Songs on repeat

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Myths / Psychology

We all do it: find a new favourite song that then gets heavy rotation on our playlists. Mine’s currently a Postmodern Jukebox’s 50s prom style cover of Closer by The Chainsmokers. Tara Bautista on the science behind why we choose to play songs on repeat and what happens when we do.

Why we smash that replay button. Photo by Bruce Mars on Unsplash.


Play it again, Sam

Sixty percent of participants in a study last year admitted they immediately re-listen to their favourite song, some even up to four times in a row.

But what makes a song worthy of replay and why do we do it? One answer is the emotions they make us feel.

A study by the University of Michigan revealed three broad categories of favourite songs and why people were drawn to them.

People whose favourite songs were happy and energetic liked the beat whereas calm songs prompted listeners to reflect and gain perspective. But the most listened-to songs by far were the bittersweet ones. Unsurprisingly, the greater your emotional connection to a song, the more you hit replay.

Certain songs become our favourites because they resonate with us. Listening to our favourite music repeatedly can reinforce our identities, argues Kenneth Aigen, who heads the music therapy program at NYU.

Another answer is that repetition increases how much we like things.

In the 1960s, Robert Zajonc first described a phenomenon called the ‘mere exposure effect’. We tend to like things – be it pictures or melodies – more, the second or third time we come across them.

We rate songs familiar to us as more likeable than unfamiliar ones. Since our brains are faster at processing the sounds during re-listens, we are ‘tricked’ into thinking the ease of recognition is a positive thing. Familiarity also increases our emotional engagement with the music.

What’s more, repetition and familiarity with the music allows us to actively participate and not just process the sounds.

Professor Elizabeth Margulis, author of On Repeat: How Music Plays the Mind, says “Musical repetition gets us mentally imagining or singing through the bit we expect to come next.”

Indeed, brain imaging studies show that other parts of the brain besides those which process sound light up when we listen to familiar music. These include brain regions that anticipate where the song is going and those usually associated with body movement. Our mind effectively ‘sings along’.

Neuroscientists have also described two stages when we listen to music that gives us the chills. The brain’s caudate nucleus is excited during the build up to our favourite part. When the peak hits, another part called the nucleus accumbens releases the feel-good brain chemical dopamine.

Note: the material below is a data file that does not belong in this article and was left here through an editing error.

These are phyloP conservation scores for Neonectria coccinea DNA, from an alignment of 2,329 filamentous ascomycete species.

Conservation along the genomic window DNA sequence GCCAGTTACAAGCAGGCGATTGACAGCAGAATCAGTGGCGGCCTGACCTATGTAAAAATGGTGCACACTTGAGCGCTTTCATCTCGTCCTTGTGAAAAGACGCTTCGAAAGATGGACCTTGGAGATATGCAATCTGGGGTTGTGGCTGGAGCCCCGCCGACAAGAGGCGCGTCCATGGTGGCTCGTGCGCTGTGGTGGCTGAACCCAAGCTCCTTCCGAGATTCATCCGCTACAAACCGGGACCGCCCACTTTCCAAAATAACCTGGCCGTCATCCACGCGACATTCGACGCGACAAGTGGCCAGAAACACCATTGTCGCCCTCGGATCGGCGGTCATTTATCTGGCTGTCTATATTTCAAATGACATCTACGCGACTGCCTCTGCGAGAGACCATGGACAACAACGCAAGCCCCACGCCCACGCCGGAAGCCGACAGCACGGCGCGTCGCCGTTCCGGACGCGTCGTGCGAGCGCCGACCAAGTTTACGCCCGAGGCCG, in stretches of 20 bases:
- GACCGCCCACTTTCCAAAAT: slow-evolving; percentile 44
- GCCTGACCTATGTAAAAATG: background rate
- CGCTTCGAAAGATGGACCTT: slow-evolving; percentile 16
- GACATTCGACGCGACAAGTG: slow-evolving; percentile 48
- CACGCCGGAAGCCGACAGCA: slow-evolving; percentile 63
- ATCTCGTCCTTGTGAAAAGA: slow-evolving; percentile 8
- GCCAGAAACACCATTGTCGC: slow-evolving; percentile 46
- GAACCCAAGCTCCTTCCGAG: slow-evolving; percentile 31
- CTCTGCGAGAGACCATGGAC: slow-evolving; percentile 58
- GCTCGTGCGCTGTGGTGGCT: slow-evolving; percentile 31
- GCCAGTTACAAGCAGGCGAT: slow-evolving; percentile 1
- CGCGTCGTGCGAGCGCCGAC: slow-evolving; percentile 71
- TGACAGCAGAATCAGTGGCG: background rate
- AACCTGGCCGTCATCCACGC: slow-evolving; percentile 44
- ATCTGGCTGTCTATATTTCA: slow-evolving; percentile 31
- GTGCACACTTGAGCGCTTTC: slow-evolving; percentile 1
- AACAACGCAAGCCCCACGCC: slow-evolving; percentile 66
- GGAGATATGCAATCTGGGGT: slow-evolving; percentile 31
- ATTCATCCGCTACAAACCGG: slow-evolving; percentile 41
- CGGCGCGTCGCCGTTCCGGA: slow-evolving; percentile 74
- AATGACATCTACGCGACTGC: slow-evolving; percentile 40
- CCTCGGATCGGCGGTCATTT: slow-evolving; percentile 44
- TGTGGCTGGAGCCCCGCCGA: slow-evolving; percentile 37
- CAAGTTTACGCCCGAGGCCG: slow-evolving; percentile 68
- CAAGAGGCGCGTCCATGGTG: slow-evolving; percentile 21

Can’t Get You Out of My Head

There are songs you deliberately play again, and then there are earworms.

Earworms, or involuntary musical hallucinations, are short bits of music that we hear on a seemingly endless loop in our heads. They’re usually songs we’re familiar with and they can be set off by mental associations. For example, parents of toddlers may see the word ‘shark’ and automatically hear ‘doo doo doo doo’.

Turns out you’re more likely to experience earworms if you listen to music and sing on a daily basis. Also if you show obsessive-compulsive traits and score high in openness to experience.

Psychologists analysed data from 3000 participants who were asked which songs gave them earworms. Popular and recent songs were among the top ten, with Lady Gaga’s Bad Romance taking out top spot.

The researchers then analysed MIDI files of the reported earworm-inducing songs to see what features they had in common. On average, the songs were upbeat with a melody that is both familiar but unique in terms of the intervals between the notes. In other words, the melody has to sound like something we’ve heard before but different enough to remain interesting and memorable. 

I Will Always Love You (… or not)

You’ve listened to it more than a dozen times now, but suddenly your favourite new jam isn’t such a hit. What gives?

Most pieces of music that we’ve liked initially, but then are overexposed to, follow the classic Wundt curve. This is a when the pleasantness of an experience increases for the first few times but then decreases with further exposure. (Pharrell William’s Happy, anyone?)

As our brains figure out the complexity of the song, the novelty wears off and we become bored.

This might be why more complex pieces of music like Bohemian Rhapsody by Queen (coincidentally number seven in the list of earworms) have longer-lasting popularity, according to music psychology expert Dr Michael Bonshor.

Although simpler song structures are catchier in the short-term, more complex layers of harmony, rhythm and vocals provide more opportunities to keep our brains interested.

And as for getting rid of earworms?

Some researchers suggest singing another song, like God Save the Queen, or Karma Chameleon.

But then again, karma karma karma karma karma … d’oh!

Links and stuff


  1. Oh boy, I’ve certainly given a few songs a good bashing over the years – if only I were to be paid a dollar for each repeat.

    It’s funny the whole repeat thing. I find that my eldest daughter and I have a tendency to kill a song, but my partner and youngest are less prone to incessant repeat. You know when you’ve gone that one repeat too many when you start to get strong verbal abuse from the back seat of the car – it used to be ‘are we there yet?’ 🙂

  2. Anurika says

    I liked your writing style..very detailed and backed up by all the sources.

Please, let me know what you think.

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